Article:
At the thematic and sector-based level, Luxembourg’s development cooperation consolidated its interventions in terms of the supply of, and access to, basic, high-quality social services and integrated rural development, paying special attention to the implementation of sustainable approaches to benefit the most vulnerable, disadvantaged populations, including women, girls and young people in general. Luxembourg continued to prioritise support in the field of health, including mother-child health and access to universal health coverage, as well as in the field of education, where support is specifically targeted at assisting partner countries to establish successful, upgraded vocational and technical training systems that will improve youth employability. The governments of Senegal and Luxembourg were guided by this approach when identifying the priority areas of the next Indicative Cooperation Programme (ICP IV).

Alongside these traditional areas of support, which also include major efforts in the field of water and sanitation and food and nutritional security, Luxembourg also continued to provide its expertise in the field of information and communication technology (ICT), both within Luxembourg’s development cooperation’s priority sectors and in support of the fields mentioned above. In this regard, increased attention was paid to the promotion of South-South and three-way cooperation, in particular through establishing innovative partnerships that bring actors from the private sector, civil society and the research world into even closer collaboration.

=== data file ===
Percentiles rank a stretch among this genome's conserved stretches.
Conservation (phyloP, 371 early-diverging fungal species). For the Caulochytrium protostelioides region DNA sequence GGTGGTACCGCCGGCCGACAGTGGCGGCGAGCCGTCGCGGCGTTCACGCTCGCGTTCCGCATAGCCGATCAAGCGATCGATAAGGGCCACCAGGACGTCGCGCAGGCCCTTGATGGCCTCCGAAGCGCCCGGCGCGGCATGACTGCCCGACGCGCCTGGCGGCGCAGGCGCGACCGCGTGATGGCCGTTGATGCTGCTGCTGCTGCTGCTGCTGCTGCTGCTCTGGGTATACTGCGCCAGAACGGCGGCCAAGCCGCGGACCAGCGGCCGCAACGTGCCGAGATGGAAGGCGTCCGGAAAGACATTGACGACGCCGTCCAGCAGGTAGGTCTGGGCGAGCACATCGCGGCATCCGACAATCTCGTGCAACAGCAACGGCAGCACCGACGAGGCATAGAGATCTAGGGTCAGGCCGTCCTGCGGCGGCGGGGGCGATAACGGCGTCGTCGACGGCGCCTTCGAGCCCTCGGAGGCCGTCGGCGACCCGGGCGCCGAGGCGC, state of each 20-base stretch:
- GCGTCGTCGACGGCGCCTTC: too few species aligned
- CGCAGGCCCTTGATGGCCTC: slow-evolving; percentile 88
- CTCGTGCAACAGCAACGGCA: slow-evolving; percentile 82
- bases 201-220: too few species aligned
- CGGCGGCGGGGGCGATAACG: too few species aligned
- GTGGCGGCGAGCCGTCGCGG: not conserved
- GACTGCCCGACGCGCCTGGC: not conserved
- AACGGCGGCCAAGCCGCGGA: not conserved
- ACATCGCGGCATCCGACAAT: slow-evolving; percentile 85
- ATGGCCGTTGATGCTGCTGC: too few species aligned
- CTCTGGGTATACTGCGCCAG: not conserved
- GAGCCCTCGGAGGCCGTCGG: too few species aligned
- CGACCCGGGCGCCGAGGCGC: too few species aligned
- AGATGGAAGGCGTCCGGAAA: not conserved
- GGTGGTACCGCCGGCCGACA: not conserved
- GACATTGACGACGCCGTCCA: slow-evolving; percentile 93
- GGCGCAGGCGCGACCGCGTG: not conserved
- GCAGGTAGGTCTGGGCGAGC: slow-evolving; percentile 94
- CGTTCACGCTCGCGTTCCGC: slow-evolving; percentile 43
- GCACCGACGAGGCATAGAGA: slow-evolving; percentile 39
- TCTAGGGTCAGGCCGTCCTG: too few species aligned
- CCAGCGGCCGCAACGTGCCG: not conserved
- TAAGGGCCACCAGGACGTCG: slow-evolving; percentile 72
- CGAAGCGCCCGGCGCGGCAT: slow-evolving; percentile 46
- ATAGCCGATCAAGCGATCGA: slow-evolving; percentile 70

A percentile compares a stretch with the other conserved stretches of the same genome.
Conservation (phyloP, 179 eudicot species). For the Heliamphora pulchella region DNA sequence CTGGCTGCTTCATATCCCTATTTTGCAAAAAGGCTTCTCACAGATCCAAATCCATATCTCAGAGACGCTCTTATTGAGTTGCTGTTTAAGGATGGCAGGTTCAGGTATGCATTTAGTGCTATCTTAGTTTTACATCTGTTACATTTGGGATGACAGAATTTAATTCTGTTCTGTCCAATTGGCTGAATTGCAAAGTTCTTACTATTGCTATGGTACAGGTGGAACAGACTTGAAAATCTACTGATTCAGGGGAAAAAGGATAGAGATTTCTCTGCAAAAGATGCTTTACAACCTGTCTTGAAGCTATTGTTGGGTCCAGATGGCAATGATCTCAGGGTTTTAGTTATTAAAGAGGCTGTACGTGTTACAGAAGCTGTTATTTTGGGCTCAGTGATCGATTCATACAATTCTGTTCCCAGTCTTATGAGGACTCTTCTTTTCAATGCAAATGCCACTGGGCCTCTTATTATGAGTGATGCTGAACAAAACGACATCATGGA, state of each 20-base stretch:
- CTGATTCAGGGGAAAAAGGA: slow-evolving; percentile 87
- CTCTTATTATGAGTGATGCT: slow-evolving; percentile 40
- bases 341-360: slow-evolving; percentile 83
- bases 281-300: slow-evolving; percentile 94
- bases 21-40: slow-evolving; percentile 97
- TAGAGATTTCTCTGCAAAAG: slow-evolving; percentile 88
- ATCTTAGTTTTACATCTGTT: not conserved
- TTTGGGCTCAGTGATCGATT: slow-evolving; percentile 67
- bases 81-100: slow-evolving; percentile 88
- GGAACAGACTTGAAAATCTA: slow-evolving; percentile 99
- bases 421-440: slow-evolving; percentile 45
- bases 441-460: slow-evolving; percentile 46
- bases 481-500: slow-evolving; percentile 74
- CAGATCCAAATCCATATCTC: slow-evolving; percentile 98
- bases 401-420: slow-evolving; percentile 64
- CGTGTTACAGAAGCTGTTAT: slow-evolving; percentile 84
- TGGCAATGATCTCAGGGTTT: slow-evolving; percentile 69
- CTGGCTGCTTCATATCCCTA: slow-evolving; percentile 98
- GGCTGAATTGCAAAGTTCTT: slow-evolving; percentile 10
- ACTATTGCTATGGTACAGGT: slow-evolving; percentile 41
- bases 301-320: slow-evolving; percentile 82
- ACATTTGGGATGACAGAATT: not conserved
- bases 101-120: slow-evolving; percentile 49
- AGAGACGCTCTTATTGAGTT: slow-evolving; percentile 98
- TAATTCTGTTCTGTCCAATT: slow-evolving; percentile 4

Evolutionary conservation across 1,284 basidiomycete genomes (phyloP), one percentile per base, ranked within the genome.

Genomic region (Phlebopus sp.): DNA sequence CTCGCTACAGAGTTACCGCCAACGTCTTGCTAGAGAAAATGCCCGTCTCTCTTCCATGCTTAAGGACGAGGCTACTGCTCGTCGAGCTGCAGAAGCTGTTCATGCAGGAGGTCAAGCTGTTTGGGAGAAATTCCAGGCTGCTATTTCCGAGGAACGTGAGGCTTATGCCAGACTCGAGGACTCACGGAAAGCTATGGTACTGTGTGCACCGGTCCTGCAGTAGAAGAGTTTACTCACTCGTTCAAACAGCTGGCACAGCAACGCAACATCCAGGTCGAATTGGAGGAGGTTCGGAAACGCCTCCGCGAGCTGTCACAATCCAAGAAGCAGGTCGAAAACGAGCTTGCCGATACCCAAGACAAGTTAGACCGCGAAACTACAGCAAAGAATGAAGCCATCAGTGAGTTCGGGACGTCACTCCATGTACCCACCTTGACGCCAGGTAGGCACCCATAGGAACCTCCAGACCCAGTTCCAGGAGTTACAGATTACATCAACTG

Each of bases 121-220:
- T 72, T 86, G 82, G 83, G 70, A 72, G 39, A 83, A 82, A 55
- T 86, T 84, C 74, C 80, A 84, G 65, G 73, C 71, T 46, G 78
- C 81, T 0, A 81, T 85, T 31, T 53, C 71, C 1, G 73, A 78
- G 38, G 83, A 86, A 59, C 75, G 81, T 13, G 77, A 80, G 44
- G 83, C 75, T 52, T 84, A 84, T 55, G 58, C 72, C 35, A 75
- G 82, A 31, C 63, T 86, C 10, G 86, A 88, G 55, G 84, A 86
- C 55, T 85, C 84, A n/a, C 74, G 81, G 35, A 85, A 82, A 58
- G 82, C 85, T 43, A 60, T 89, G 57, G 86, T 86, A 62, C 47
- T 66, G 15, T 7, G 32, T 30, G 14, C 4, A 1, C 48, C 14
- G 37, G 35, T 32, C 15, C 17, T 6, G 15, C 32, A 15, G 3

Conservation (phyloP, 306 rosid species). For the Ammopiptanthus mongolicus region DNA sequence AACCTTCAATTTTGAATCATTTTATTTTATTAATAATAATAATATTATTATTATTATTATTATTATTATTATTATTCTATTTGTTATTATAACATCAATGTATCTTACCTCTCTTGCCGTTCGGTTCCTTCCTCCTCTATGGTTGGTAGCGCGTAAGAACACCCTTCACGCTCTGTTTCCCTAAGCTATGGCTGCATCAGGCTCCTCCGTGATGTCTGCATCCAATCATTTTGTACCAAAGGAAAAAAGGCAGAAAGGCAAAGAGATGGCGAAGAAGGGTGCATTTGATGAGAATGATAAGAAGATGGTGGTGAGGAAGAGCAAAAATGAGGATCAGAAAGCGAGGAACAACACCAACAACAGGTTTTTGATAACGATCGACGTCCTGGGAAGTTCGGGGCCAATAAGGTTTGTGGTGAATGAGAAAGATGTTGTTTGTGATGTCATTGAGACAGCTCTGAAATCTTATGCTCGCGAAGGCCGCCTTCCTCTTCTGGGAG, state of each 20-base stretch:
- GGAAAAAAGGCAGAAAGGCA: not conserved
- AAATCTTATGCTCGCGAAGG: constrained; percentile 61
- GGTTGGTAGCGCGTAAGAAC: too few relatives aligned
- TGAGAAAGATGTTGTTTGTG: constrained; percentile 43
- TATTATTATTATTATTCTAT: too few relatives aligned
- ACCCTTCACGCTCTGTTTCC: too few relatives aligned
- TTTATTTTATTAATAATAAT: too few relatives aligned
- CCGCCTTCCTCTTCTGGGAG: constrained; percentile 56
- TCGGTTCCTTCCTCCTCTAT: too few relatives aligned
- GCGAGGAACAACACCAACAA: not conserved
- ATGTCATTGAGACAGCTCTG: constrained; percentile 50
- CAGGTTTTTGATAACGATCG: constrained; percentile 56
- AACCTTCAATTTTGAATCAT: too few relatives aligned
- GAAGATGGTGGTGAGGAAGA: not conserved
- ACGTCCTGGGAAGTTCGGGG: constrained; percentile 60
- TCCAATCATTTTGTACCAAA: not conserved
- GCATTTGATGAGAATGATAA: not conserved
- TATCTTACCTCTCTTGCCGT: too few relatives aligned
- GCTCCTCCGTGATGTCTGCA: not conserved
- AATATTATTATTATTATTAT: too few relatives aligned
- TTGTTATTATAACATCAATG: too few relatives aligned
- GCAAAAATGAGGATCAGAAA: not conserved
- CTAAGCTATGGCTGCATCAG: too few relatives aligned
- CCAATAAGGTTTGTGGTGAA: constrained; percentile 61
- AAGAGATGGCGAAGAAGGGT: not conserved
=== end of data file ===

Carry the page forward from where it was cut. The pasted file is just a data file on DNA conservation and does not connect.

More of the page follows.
In order to diversify relations between Luxembourg and Cabo Verde, Luxembourg continued its support to the Centre for Renewable Energy and Industrial Maintenance (CERMI) in Cabo Verde by producing a report into the establishment of a renewable energy skills centre.

The entirety of Luxembourg’s development cooperation’s activity in and with its seven partner countries is still underpinned by a firm commitment to the implementation of the principles of the global partnership for effective development cooperation. In this respect, Luxembourg’s interventions are guided by alignment with the partner countries’ development policies and priorities, the implementation of programme-based approaches and capacity building. Such an approach is designed to promote ownership and national implementation through the increased use of national implementation systems. Thus, in Senegal, almost half of Luxembourg’s bilateral ODA was applied in 2017 via the public expenditure route, while in Niger, Luxembourg assumed a leadership role to coalesce the efforts of the Niger government and those of the other development partners by creating joint financing in the water and sanitation, education and vocational and technical training sectors.

In sum, this systematic approach of promoting multi-actor partnerships in its partner countries is also reflected in Luxembourg’s proactive involvement in the technical and financial partners’ fora and coordinating groups, as well as in terms of the joint programming between the Member States of the European Union, where Luxembourg regularly assumes the role of lead partner for its priority issues and sectors.